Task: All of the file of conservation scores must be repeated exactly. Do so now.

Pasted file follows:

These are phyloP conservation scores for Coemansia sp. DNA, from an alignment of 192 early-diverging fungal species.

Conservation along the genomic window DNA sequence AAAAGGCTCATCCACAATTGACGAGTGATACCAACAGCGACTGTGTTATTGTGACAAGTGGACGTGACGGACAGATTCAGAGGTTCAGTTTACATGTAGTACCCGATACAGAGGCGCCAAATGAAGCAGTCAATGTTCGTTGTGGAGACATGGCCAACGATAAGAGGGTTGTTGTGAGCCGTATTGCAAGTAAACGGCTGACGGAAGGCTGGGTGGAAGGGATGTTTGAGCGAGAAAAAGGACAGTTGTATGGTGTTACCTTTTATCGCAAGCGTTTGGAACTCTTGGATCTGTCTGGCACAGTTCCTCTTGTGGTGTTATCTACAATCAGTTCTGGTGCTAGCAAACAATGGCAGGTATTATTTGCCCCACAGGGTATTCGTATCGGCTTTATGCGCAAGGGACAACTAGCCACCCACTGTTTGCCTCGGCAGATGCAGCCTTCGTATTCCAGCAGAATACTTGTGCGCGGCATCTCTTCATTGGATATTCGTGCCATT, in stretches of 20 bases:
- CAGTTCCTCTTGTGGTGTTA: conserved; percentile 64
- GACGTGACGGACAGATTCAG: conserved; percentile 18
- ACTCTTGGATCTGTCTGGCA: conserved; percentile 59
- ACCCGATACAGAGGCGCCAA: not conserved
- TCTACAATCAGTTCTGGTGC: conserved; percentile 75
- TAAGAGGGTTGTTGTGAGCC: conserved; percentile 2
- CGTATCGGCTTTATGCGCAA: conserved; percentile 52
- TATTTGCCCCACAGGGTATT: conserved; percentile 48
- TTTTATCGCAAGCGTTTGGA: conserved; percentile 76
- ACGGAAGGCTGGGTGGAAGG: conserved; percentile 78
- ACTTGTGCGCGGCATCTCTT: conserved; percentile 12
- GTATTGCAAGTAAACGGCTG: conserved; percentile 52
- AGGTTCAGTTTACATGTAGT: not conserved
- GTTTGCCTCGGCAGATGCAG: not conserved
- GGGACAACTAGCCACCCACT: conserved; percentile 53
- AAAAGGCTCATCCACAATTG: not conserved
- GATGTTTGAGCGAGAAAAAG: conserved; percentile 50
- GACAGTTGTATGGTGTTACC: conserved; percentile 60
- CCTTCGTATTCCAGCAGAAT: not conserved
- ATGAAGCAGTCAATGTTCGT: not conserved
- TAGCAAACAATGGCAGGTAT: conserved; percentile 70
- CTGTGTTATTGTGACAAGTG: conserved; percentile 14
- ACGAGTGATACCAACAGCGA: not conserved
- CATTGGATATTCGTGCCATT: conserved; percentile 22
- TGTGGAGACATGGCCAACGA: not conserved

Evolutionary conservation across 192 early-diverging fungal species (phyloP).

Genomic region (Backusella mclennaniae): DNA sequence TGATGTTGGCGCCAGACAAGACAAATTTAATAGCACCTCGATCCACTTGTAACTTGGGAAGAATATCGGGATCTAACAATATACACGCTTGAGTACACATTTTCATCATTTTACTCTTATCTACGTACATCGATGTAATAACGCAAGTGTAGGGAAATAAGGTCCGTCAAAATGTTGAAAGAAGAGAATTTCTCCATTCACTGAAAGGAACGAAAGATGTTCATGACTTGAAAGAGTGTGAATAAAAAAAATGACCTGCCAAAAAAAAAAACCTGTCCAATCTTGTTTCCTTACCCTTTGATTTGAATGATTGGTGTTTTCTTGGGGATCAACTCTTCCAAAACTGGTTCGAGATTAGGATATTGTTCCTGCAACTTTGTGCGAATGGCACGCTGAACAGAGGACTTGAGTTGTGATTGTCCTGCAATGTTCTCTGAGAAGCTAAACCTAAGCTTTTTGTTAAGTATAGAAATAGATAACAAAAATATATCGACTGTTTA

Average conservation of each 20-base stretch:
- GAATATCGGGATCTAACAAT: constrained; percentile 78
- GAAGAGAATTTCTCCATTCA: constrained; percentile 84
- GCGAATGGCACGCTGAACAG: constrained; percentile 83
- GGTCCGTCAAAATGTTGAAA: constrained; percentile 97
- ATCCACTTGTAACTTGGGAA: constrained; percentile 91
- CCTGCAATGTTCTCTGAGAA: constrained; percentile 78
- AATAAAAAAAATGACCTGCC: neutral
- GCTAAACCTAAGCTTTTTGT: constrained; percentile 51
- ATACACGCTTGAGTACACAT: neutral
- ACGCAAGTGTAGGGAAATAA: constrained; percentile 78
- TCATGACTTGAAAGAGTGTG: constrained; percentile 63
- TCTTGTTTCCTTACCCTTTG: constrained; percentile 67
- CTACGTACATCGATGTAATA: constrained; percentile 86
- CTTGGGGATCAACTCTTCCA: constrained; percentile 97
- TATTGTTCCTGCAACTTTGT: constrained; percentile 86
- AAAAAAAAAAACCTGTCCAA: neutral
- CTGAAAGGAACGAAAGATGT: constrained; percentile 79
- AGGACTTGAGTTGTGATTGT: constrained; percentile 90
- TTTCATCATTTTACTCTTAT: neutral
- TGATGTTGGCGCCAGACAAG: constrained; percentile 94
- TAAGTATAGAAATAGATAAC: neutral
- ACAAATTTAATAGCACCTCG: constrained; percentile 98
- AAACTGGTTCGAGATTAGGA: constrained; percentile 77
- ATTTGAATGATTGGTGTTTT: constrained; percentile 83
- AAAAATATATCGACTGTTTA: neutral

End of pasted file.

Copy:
These are phyloP conservation scores for Coemansia sp. DNA, from an alignment of 192 early-diverging fungal species.

Conservation along the genomic window DNA sequence AAAAGGCTCATCCACAATTGACGAGTGATACCAACAGCGACTGTGTTATTGTGACAAGTGGACGTGACGGACAGATTCAGAGGTTCAGTTTACATGTAGTACCCGATACAGAGGCGCCAAATGAAGCAGTCAATGTTCGTTGTGGAGACATGGCCAACGATAAGAGGGTTGTTGTGAGCCGTATTGCAAGTAAACGGCTGACGGAAGGCTGGGTGGAAGGGATGTTTGAGCGAGAAAAAGGACAGTTGTATGGTGTTACCTTTTATCGCAAGCGTTTGGAACTCTTGGATCTGTCTGGCACAGTTCCTCTTGTGGTGTTATCTACAATCAGTTCTGGTGCTAGCAAACAATGGCAGGTATTATTTGCCCCACAGGGTATTCGTATCGGCTTTATGCGCAAGGGACAACTAGCCACCCACTGTTTGCCTCGGCAGATGCAGCCTTCGTATTCCAGCAGAATACTTGTGCGCGGCATCTCTTCATTGGATATTCGTGCCATT, in stretches of 20 bases:
- CAGTTCCTCTTGTGGTGTTA: conserved; percentile 64
- GACGTGACGGACAGATTCAG: conserved; percentile 18
- ACTCTTGGATCTGTCTGGCA: conserved; percentile 59
- ACCCGATACAGAGGCGCCAA: not conserved
- TCTACAATCAGTTCTGGTGC: conserved; percentile 75
- TAAGAGGGTTGTTGTGAGCC: conserved; percentile 2
- CGTATCGGCTTTATGCGCAA: conserved; percentile 52
- TATTTGCCCCACAGGGTATT: conserved; percentile 48
- TTTTATCGCAAGCGTTTGGA: conserved; percentile 76
- ACGGAAGGCTGGGTGGAAGG: conserved; percentile 78
- ACTTGTGCGCGGCATCTCTT: conserved; percentile 12
- GTATTGCAAGTAAACGGCTG: conserved; percentile 52
- AGGTTCAGTTTACATGTAGT: not conserved
- GTTTGCCTCGGCAGATGCAG: not conserved
- GGGACAACTAGCCACCCACT: conserved; percentile 53
- AAAAGGCTCATCCACAATTG: not conserved
- GATGTTTGAGCGAGAAAAAG: conserved; percentile 50
- GACAGTTGTATGGTGTTACC: conserved; percentile 60
- CCTTCGTATTCCAGCAGAAT: not conserved
- ATGAAGCAGTCAATGTTCGT: not conserved
- TAGCAAACAATGGCAGGTAT: conserved; percentile 70
- CTGTGTTATTGTGACAAGTG: conserved; percentile 14
- ACGAGTGATACCAACAGCGA: not conserved
- CATTGGATATTCGTGCCATT: conserved; percentile 22
- TGTGGAGACATGGCCAACGA: not conserved

Evolutionary conservation across 192 early-diverging fungal species (phyloP).

Genomic region (Backusella mclennaniae): DNA sequence TGATGTTGGCGCCAGACAAGACAAATTTAATAGCACCTCGATCCACTTGTAACTTGGGAAGAATATCGGGATCTAACAATATACACGCTTGAGTACACATTTTCATCATTTTACTCTTATCTACGTACATCGATGTAATAACGCAAGTGTAGGGAAATAAGGTCCGTCAAAATGTTGAAAGAAGAGAATTTCTCCATTCACTGAAAGGAACGAAAGATGTTCATGACTTGAAAGAGTGTGAATAAAAAAAATGACCTGCCAAAAAAAAAAACCTGTCCAATCTTGTTTCCTTACCCTTTGATTTGAATGATTGGTGTTTTCTTGGGGATCAACTCTTCCAAAACTGGTTCGAGATTAGGATATTGTTCCTGCAACTTTGTGCGAATGGCACGCTGAACAGAGGACTTGAGTTGTGATTGTCCTGCAATGTTCTCTGAGAAGCTAAACCTAAGCTTTTTGTTAAGTATAGAAATAGATAACAAAAATATATCGACTGTTTA

Average conservation of each 20-base stretch:
- GAATATCGGGATCTAACAAT: constrained; percentile 78
- GAAGAGAATTTCTCCATTCA: constrained; percentile 84
- GCGAATGGCACGCTGAACAG: constrained; percentile 83
- GGTCCGTCAAAATGTTGAAA: constrained; percentile 97
- ATCCACTTGTAACTTGGGAA: constrained; percentile 91
- CCTGCAATGTTCTCTGAGAA: constrained; percentile 78
- AATAAAAAAAATGACCTGCC: neutral
- GCTAAACCTAAGCTTTTTGT: constrained; percentile 51
- ATACACGCTTGAGTACACAT: neutral
- ACGCAAGTGTAGGGAAATAA: constrained; percentile 78
- TCATGACTTGAAAGAGTGTG: constrained; percentile 63
- TCTTGTTTCCTTACCCTTTG: constrained; percentile 67
- CTACGTACATCGATGTAATA: constrained; percentile 86
- CTTGGGGATCAACTCTTCCA: constrained; percentile 97
- TATTGTTCCTGCAACTTTGT: constrained; percentile 86
- AAAAAAAAAAACCTGTCCAA: neutral
- CTGAAAGGAACGAAAGATGT: constrained; percentile 79
- AGGACTTGAGTTGTGATTGT: constrained; percentile 90
- TTTCATCATTTTACTCTTAT: neutral
- TGATGTTGGCGCCAGACAAG: constrained; percentile 94
- TAAGTATAGAAATAGATAAC: neutral
- ACAAATTTAATAGCACCTCG: constrained; percentile 98
- AAACTGGTTCGAGATTAGGA: constrained; percentile 77
- ATTTGAATGATTGGTGTTTT: constrained; percentile 83
- AAAAATATATCGACTGTTTA: neutral